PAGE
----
Fast forward again to one year later, I began looking at inflation squarely in the face. A series of fortunate events had led me to take quite an interest in it, because I realized that it is a phenomenon I should take seriously. It is one of the main reasons our country is a poor one, because we refuse to look at it for what it is and merely accept it as a way of life, instead of fighting tooth and nail to beat it. We concern ourselves with other issues. On top of the bills we have to pay, we are also too busy blaming—or, more appropriately, in my generation, bashing—the government for its corruption, enraged by politicians owning preposterously huge estates. We feel angry, violated, and hungry for prosecution. And why not? We regard that “pag walang corrupt, walang mahirap” slogan as gospel truth.
And maybe it is. Or maybe, just maybe, our economic welfare is in our own hands, not in the government’s. Maybe it is our responsibility to do whatever it takes, legally, to acquire wealth. Maybe it’s high time we thought about inflation and devised ways to overcome it ourselves.
But how? If inflation moves at an average rate of 5 percent a year, we need to start saving and investing our money in investment vehicles that give returns as high as 6 percent or more. We can start a small business, or invest our savings in mutual funds or even the stock market. As Warren Buffett puts it, not everyone is going to be entrepreneurs, but everyone should be financially literate.
Financial literacy means economic power. Economic power means knowing how to defeat inflation.
At present, I am a soon-to-be overseas Filipino worker looking forward to a fatter paycheck. But more than that, I am looking forward to more savings and investments that would allow me to become financially free at the soonest possible time. Aside from that, I feel lucky to also be involved in a part-time business which teaches people to become financially educated.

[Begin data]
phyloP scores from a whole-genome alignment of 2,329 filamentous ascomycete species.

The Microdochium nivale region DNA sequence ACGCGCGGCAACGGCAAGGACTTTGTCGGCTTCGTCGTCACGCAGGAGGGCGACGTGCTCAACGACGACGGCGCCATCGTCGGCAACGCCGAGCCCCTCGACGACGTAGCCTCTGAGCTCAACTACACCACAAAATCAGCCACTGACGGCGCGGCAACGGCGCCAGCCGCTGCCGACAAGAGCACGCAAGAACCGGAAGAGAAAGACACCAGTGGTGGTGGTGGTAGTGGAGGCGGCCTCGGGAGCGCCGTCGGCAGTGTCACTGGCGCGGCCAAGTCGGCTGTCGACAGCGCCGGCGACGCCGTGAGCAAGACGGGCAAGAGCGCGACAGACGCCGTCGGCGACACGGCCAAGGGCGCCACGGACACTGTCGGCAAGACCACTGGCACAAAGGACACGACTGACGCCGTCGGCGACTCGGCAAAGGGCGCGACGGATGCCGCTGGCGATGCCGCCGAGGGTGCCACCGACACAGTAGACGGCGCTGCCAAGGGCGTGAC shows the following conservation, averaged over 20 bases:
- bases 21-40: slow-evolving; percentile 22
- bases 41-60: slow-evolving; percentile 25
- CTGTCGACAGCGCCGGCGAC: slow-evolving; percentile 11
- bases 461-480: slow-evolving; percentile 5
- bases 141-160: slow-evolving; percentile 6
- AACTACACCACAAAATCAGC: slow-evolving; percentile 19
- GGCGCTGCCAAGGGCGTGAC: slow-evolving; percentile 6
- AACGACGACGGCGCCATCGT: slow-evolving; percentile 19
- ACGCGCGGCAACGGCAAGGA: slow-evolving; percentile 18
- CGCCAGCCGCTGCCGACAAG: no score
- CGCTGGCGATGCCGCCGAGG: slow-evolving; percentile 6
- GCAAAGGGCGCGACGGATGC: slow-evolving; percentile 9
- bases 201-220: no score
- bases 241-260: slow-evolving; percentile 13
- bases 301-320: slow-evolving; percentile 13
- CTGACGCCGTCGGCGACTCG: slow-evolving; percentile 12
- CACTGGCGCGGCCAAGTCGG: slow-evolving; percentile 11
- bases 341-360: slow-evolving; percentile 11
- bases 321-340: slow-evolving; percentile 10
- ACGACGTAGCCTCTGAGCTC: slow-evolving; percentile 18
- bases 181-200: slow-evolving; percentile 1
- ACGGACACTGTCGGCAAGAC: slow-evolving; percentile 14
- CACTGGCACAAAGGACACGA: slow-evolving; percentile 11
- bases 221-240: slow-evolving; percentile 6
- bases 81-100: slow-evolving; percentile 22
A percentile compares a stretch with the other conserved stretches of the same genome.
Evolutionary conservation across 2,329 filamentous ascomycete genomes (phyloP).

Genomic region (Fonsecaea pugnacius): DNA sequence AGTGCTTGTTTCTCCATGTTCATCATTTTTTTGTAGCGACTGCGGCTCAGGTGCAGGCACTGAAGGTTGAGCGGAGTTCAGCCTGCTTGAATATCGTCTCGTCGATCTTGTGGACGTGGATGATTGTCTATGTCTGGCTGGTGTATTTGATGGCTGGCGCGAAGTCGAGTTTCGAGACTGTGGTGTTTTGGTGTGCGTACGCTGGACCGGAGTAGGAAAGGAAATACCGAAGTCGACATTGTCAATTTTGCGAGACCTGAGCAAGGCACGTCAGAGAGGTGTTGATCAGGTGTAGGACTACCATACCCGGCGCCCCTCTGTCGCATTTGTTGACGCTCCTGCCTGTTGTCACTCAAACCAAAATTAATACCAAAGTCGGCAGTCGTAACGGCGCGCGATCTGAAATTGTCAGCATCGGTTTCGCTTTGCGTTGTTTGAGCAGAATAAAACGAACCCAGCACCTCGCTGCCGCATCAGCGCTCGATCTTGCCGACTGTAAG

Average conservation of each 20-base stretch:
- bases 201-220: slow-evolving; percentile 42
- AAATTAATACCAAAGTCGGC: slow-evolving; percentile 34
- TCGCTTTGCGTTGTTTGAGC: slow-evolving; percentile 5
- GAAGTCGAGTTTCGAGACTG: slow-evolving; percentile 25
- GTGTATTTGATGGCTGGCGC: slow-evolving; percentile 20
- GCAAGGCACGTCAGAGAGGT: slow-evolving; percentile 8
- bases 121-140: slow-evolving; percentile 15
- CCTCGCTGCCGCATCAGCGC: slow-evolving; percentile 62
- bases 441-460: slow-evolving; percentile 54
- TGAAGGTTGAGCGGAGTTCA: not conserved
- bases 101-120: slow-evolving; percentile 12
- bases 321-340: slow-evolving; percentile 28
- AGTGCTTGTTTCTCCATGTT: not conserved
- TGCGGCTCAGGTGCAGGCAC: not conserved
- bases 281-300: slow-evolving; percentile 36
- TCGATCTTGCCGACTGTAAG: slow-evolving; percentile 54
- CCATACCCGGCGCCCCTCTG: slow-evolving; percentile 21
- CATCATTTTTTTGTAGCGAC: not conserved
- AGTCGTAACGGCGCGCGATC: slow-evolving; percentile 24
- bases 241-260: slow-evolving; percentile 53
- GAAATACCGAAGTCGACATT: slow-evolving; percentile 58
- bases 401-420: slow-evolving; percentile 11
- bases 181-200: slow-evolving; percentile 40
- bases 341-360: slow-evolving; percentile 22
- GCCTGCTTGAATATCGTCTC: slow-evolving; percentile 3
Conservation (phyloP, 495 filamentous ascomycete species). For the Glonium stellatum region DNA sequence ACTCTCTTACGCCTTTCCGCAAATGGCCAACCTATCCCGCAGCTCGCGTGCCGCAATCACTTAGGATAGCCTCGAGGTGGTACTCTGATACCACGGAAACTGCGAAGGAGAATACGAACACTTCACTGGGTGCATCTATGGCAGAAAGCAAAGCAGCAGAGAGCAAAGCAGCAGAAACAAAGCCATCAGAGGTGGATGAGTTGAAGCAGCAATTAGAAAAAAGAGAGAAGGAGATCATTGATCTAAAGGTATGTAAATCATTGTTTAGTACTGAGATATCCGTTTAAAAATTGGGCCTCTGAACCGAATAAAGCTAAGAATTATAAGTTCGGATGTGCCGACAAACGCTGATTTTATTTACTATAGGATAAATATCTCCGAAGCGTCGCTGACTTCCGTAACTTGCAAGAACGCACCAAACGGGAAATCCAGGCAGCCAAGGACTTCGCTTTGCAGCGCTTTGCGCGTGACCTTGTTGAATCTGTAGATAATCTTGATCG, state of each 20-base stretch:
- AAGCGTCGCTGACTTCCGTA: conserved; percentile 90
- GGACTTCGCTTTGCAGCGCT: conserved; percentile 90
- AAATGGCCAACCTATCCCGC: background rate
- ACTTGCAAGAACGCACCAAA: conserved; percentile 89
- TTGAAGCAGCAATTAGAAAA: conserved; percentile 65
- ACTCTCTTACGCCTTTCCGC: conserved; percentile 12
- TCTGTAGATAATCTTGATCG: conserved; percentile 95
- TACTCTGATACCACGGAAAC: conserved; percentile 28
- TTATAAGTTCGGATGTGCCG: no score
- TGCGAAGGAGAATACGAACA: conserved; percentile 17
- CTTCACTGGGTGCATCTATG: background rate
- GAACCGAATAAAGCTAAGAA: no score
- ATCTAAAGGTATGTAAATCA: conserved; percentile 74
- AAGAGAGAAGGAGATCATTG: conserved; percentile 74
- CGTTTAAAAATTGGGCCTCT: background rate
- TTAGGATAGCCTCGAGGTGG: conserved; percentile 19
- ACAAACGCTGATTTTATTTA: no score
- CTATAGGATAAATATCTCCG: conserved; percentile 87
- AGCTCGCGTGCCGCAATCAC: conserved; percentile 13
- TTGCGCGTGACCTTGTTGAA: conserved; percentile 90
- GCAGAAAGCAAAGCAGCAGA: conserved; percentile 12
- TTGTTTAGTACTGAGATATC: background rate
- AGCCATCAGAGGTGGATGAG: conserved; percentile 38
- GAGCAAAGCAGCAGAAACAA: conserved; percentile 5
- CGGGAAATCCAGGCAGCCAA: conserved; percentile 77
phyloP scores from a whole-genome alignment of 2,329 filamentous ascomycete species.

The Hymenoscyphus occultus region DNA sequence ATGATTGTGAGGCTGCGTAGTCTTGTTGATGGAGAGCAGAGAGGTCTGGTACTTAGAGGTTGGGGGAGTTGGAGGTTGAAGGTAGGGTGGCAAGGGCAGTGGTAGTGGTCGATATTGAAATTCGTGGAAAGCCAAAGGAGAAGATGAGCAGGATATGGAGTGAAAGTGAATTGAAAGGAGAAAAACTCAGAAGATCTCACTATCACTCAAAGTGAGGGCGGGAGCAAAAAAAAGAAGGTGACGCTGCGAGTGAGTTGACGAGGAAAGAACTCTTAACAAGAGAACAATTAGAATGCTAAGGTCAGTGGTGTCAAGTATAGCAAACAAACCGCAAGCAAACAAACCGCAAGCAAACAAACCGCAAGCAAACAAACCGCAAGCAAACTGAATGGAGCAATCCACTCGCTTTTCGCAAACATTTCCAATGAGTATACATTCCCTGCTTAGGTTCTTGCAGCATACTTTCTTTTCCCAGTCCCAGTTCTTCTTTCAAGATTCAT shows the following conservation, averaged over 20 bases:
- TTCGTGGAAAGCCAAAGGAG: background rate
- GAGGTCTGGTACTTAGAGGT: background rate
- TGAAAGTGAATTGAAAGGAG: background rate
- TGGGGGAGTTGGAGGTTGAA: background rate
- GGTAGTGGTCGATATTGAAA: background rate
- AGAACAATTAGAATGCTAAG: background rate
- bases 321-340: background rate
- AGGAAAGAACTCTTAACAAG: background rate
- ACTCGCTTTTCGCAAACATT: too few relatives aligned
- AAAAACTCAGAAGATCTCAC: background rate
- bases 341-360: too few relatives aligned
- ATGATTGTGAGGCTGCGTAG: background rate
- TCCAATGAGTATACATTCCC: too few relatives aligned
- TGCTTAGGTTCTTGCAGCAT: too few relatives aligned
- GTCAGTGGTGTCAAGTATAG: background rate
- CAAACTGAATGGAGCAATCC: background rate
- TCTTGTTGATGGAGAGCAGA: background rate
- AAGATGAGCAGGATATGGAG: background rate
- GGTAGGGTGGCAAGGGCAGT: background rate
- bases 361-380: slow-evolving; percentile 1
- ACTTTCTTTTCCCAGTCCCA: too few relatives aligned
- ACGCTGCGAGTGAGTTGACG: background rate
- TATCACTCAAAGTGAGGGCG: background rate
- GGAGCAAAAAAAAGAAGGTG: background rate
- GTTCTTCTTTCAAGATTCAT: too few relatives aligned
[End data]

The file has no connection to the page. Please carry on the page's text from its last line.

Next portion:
Of course, given my educational background, I cannot really call myself a certified financial adviser. But I have learned substantially in this new venture. I have learned that no matter where we come from in life, whether we hold a blue- or white-collar job, or whether we run our own business or work in a corporation, it is not a measure of how skilled we are in handling our finances. Inflation may have been taught in school, but money management sure wasn’t. Still, it is never too late—or, I guess in our case, too early—to start thinking, not casually but intentionally, about money.
It feels liberating somehow, knowing that I am working in my passion (as a nurse) and at the same time being able to plan ways to secure an even brighter future. And don’t get me wrong: I’m all for justice and truth, and supporting those noble and responsible people who make corrupt government officials weep as they go to jail. But to me, caring too much about these issues just won’t cut it if we want to see our country grow and prosper the way it rightfully should. To me, if we truly care about a more promising Philippines, the real work and focus of our attention should be how to become more empowered citizens of this country. And I believe it starts with caring where our money goes, and beating inflation.
Margaret Adelantar, 26, is a registered nurse bound for King’s College Hospital Inc. in the United Kingdom and a part-time financial literacy advocate at the International Marketing Group.